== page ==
Scribe Tool used on mudroom bench seat

The Scribe Tool: A Brief Introduction.

What is a Scribe Tool?

The word scribe is derived from the Latin, scribere, meaning "to write". It refers to a person who keeps records, or... well, writes. Prior to the printing press, written forms of language were copied by scribes; people who meticulously copied books, letters, laws, etc by hand. Thus the word manuscript literally means "written by hand". These scribes were the earliest form of copy machines! 

Okay, with that out of the way, what is a scribe tool?. Simply put, it is a marking device that allows the tracing, transferring, and/or copying of a profile onto a separate adjacent surface. It's a simple definition, but let's see what it means as for utility.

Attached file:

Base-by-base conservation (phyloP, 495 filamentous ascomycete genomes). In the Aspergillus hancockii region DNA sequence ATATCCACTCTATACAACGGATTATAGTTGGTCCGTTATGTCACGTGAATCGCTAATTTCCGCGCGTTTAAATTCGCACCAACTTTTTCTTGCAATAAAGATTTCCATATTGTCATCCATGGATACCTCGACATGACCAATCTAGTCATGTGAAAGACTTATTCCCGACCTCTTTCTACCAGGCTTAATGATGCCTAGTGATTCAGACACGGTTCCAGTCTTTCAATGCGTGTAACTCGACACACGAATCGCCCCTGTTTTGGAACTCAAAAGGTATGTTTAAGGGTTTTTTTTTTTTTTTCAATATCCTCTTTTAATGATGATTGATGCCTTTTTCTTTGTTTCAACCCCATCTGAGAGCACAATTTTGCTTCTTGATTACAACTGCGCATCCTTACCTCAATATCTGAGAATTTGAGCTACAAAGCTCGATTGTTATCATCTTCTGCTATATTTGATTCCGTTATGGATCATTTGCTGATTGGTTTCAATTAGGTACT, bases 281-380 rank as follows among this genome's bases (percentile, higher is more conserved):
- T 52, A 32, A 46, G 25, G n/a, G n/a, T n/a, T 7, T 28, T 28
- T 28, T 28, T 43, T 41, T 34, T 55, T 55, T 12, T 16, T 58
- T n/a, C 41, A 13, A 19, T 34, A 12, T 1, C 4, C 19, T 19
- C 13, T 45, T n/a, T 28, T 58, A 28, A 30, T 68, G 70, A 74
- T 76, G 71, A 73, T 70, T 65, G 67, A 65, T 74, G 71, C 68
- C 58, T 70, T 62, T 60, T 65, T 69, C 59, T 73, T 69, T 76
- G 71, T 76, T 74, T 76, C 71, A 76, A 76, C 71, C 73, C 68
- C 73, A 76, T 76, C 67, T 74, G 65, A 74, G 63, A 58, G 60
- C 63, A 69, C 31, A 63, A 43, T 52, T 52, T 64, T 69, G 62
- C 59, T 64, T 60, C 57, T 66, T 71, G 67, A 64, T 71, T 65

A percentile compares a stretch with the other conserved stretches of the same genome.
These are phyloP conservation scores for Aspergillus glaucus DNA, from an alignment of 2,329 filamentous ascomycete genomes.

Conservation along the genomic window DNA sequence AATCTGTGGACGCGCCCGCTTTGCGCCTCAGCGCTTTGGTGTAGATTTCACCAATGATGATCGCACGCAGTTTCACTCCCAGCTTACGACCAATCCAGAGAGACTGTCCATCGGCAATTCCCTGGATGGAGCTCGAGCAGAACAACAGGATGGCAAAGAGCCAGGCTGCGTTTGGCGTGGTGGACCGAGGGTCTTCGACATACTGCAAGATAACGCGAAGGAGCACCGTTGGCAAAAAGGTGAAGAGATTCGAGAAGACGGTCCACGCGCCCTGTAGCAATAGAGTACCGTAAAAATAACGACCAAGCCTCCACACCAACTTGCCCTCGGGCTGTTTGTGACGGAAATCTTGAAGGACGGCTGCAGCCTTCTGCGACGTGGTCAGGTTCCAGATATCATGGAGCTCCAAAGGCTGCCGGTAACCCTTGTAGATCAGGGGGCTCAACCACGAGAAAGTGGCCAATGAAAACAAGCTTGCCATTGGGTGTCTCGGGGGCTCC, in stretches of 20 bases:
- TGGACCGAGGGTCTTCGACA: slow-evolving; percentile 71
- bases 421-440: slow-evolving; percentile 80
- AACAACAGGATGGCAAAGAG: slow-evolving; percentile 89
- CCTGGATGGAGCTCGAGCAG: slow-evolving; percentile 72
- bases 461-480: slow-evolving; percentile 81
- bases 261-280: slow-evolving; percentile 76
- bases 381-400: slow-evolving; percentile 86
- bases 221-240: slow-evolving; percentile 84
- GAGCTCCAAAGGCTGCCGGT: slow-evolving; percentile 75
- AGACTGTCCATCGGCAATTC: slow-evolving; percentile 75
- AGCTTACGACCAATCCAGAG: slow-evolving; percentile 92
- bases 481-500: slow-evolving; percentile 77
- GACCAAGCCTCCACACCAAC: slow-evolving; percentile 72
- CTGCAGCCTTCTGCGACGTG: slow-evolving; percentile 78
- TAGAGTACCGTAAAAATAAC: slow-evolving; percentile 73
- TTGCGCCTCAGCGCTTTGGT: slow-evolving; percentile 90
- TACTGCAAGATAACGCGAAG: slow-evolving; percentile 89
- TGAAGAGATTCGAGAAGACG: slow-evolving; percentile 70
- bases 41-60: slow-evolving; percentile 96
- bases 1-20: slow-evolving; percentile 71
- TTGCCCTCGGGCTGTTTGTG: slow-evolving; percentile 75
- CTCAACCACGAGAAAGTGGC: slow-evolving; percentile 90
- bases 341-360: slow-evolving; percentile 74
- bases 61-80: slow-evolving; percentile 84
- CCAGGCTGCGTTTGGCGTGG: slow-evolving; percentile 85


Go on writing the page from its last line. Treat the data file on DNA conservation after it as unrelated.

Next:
Let's look at how the use of this word falls into your craft, whatever that might be. You might find yourself saying something like, "I need to scribe a line on this surface so I know where to cut". You could substitute with words like draw, mark, or even score or scratch. The application could be a piece of tile, wood, drywall, sheet metal, glass, composite; you name it. Whatever the material, I'd bet that in most instances, you are simply using a pen or pencil and a straight-edge to create a line. Easy enough, right?